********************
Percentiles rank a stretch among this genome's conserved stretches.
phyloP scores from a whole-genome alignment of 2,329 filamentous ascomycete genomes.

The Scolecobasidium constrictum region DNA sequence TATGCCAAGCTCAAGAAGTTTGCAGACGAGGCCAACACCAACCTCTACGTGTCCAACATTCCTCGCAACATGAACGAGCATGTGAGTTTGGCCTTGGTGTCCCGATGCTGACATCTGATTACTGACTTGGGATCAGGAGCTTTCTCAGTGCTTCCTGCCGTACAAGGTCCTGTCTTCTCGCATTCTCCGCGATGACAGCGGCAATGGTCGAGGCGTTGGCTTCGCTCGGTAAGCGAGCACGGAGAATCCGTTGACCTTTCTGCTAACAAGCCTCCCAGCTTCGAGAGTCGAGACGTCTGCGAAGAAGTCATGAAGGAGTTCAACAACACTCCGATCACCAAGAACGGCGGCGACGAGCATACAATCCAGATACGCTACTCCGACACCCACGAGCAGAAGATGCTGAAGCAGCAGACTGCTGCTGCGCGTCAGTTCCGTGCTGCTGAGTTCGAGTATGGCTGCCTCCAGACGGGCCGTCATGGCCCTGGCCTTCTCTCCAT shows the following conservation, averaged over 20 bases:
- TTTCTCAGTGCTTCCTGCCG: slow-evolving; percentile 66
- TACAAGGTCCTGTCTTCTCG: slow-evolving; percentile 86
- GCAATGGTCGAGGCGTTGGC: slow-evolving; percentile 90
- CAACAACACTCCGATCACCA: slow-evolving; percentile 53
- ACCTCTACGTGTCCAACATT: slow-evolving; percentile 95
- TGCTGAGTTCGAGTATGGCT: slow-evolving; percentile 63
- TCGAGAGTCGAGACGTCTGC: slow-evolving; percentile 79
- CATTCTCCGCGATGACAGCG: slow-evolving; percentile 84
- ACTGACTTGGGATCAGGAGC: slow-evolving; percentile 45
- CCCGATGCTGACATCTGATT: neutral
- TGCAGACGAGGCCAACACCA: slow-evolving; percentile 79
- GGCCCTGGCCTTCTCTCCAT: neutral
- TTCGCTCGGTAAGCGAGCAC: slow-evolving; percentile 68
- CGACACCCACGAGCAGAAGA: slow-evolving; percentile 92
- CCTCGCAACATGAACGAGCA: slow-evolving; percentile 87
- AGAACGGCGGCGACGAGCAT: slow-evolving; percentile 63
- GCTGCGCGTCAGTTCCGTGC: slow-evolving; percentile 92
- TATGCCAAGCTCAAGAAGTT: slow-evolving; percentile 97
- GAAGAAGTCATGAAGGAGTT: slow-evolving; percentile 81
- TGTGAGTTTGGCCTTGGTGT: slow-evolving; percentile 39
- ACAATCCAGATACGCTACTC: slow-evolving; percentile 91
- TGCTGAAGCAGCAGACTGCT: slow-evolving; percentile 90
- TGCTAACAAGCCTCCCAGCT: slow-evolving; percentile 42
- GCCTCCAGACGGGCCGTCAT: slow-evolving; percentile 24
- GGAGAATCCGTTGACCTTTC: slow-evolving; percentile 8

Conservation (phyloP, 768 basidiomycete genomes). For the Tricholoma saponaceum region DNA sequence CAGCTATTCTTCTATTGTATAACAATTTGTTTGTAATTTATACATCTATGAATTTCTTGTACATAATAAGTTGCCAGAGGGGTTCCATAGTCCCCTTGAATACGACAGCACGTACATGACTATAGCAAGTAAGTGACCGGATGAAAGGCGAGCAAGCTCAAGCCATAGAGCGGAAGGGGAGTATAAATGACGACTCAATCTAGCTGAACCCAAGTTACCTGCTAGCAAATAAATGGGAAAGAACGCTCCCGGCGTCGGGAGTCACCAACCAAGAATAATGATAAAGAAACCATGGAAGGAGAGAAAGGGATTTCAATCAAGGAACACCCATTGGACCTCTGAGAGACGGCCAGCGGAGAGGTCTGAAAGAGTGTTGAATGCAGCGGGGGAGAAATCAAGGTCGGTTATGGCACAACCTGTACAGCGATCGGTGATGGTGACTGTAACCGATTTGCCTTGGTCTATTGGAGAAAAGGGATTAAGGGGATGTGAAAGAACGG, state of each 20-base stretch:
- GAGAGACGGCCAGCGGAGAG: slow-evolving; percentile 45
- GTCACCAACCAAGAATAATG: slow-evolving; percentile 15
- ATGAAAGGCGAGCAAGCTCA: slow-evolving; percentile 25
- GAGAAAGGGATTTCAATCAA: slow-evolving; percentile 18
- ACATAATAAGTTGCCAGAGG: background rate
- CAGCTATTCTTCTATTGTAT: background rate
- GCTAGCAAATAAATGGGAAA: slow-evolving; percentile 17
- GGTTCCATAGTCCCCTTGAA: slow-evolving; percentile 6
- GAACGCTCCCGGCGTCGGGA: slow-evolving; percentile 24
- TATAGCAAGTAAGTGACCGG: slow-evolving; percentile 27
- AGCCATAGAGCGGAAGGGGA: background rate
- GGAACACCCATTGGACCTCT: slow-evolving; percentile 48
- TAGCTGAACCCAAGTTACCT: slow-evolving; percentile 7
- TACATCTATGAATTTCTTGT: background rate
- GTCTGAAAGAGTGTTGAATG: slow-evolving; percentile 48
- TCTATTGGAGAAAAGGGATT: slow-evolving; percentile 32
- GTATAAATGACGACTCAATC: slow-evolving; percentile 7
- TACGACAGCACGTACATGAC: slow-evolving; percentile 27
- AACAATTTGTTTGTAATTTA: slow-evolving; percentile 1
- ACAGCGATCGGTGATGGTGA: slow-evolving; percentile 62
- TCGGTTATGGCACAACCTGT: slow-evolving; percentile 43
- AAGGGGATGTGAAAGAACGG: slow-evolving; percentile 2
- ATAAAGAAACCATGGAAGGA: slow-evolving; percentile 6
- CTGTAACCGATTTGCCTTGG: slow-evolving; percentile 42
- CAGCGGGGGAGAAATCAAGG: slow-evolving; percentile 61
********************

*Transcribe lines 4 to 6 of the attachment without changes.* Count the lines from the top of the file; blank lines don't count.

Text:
- TTTCTCAGTGCTTCCTGCCG: slow-evolving; percentile 66
- TACAAGGTCCTGTCTTCTCG: slow-evolving; percentile 86
- GCAATGGTCGAGGCGTTGGC: slow-evolving; percentile 90